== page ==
Darkest Dungeon just does a single pose change. The characters go from Combat Idle to Attack Pose in an instant, with no actual sprite animation, and then back. And it looks great. So I want to try something similar to that, but on a party-wide scale. DD does the subtle Spine-based animations too but I wont need those at all. Nothing of that nature.


    Same scoping issue applies to number of "animated" action poses though. I'd love to have several poses for several types of actions, but for now we plan on just a single action pose. So while a Soldier would have a combat action pose, a Scholar might have a reading open book action pose. Or perhaps a generic action + combat action (only 2). I just dont see it being feasible to have any more than the 2. I might also try a action specific effect which doesnt need a Sprite change. Like a rope effect and just teleporting the Idle Pose Sprite "Rogue climbed the wall successfully."

    So for animation we have little to none for Sprites. It'll all have to be cheaper effects and the like, or nothing at all.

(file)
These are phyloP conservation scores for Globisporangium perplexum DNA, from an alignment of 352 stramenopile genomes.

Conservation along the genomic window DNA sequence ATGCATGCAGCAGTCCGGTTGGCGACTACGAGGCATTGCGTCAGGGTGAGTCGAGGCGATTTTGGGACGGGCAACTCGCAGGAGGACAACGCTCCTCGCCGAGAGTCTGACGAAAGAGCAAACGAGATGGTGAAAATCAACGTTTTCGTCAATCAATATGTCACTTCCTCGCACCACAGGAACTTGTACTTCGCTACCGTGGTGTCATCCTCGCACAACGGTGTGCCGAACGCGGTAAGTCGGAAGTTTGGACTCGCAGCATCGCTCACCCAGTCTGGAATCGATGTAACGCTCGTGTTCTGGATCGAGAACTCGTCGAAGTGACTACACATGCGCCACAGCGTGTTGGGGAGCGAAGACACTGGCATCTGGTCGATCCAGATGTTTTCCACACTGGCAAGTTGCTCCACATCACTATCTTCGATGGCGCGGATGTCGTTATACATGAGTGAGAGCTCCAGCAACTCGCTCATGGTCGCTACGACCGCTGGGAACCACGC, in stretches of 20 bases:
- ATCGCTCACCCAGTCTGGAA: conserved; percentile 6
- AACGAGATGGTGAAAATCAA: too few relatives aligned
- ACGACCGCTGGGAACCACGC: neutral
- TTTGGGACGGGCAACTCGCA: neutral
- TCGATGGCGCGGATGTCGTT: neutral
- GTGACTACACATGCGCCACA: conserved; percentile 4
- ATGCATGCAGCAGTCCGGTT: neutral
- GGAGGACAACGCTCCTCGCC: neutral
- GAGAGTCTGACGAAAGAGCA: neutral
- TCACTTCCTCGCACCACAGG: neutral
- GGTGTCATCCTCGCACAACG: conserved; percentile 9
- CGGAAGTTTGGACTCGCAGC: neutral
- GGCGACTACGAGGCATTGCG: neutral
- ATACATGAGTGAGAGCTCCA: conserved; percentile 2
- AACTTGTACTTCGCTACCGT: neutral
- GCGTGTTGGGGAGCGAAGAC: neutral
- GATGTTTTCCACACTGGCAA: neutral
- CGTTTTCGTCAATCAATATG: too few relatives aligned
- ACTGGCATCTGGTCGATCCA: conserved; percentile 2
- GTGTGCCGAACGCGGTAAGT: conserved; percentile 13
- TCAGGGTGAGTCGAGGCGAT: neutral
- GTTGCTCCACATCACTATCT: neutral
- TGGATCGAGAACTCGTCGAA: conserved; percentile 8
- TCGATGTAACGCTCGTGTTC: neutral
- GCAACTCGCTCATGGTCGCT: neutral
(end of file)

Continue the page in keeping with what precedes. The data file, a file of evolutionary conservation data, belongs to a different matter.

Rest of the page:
18. CarterG81

    CarterG81

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    Also a comment on prototyping before going ahead.

    That is extremely important to not just prototype things but also get an idea for how long things take to develop.

    If a story takes too long to be written due to a feature, that feature, although cool, may be removed due to scoping issues. We have to keep track of how long tasks take to complete, so we keep our scope under control.

    It all depends on the value it adds to the game vs the time it consumes in development (on scale). We already have all the content planned out. So we can multiply the average time it takes by the number of characters draw or stories to write, to get an estimate. So the difference between 4 hour per character and 16 hrs per character can mean the difference between 2 months and 1 Year.